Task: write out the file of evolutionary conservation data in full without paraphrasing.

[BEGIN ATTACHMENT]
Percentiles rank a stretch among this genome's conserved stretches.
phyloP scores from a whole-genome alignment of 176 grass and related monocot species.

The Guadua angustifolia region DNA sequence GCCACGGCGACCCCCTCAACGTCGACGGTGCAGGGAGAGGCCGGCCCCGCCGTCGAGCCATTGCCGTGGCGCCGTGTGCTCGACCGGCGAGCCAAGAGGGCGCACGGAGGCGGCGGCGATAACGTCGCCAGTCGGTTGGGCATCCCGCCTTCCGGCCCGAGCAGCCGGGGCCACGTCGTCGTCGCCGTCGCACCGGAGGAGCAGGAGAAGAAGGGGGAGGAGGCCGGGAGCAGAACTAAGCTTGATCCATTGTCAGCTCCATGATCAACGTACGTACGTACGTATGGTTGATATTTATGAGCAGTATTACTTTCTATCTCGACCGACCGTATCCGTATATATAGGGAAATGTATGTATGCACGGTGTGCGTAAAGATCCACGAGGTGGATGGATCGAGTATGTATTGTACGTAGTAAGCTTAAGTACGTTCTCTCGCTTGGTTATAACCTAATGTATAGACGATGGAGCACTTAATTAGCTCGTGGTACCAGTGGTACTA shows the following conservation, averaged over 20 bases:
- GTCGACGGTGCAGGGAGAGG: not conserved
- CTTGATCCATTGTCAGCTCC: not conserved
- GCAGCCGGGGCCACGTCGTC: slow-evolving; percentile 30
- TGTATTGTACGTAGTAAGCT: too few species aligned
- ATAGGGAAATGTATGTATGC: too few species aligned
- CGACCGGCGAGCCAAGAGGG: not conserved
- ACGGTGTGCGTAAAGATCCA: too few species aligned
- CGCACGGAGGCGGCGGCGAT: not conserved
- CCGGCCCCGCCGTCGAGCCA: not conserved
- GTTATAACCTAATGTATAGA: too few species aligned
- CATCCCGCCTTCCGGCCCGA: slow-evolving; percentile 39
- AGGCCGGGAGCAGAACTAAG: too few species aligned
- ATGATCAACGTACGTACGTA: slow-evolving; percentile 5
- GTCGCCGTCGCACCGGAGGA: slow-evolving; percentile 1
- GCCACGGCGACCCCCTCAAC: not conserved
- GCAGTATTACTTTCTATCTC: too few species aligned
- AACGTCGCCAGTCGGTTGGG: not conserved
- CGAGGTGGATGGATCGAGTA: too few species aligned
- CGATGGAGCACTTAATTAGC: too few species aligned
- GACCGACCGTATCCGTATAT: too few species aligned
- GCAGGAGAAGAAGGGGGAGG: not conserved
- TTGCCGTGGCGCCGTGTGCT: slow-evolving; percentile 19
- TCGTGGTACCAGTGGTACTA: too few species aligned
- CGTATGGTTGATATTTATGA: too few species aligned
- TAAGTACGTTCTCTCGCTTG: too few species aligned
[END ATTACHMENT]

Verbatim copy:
Percentiles rank a stretch among this genome's conserved stretches.
phyloP scores from a whole-genome alignment of 176 grass and related monocot species.

The Guadua angustifolia region DNA sequence GCCACGGCGACCCCCTCAACGTCGACGGTGCAGGGAGAGGCCGGCCCCGCCGTCGAGCCATTGCCGTGGCGCCGTGTGCTCGACCGGCGAGCCAAGAGGGCGCACGGAGGCGGCGGCGATAACGTCGCCAGTCGGTTGGGCATCCCGCCTTCCGGCCCGAGCAGCCGGGGCCACGTCGTCGTCGCCGTCGCACCGGAGGAGCAGGAGAAGAAGGGGGAGGAGGCCGGGAGCAGAACTAAGCTTGATCCATTGTCAGCTCCATGATCAACGTACGTACGTACGTATGGTTGATATTTATGAGCAGTATTACTTTCTATCTCGACCGACCGTATCCGTATATATAGGGAAATGTATGTATGCACGGTGTGCGTAAAGATCCACGAGGTGGATGGATCGAGTATGTATTGTACGTAGTAAGCTTAAGTACGTTCTCTCGCTTGGTTATAACCTAATGTATAGACGATGGAGCACTTAATTAGCTCGTGGTACCAGTGGTACTA shows the following conservation, averaged over 20 bases:
- GTCGACGGTGCAGGGAGAGG: not conserved
- CTTGATCCATTGTCAGCTCC: not conserved
- GCAGCCGGGGCCACGTCGTC: slow-evolving; percentile 30
- TGTATTGTACGTAGTAAGCT: too few species aligned
- ATAGGGAAATGTATGTATGC: too few species aligned
- CGACCGGCGAGCCAAGAGGG: not conserved
- ACGGTGTGCGTAAAGATCCA: too few species aligned
- CGCACGGAGGCGGCGGCGAT: not conserved
- CCGGCCCCGCCGTCGAGCCA: not conserved
- GTTATAACCTAATGTATAGA: too few species aligned
- CATCCCGCCTTCCGGCCCGA: slow-evolving; percentile 39
- AGGCCGGGAGCAGAACTAAG: too few species aligned
- ATGATCAACGTACGTACGTA: slow-evolving; percentile 5
- GTCGCCGTCGCACCGGAGGA: slow-evolving; percentile 1
- GCCACGGCGACCCCCTCAAC: not conserved
- GCAGTATTACTTTCTATCTC: too few species aligned
- AACGTCGCCAGTCGGTTGGG: not conserved
- CGAGGTGGATGGATCGAGTA: too few species aligned
- CGATGGAGCACTTAATTAGC: too few species aligned
- GACCGACCGTATCCGTATAT: too few species aligned
- GCAGGAGAAGAAGGGGGAGG: not conserved
- TTGCCGTGGCGCCGTGTGCT: slow-evolving; percentile 19
- TCGTGGTACCAGTGGTACTA: too few species aligned
- CGTATGGTTGATATTTATGA: too few species aligned
- TAAGTACGTTCTCTCGCTTG: too few species aligned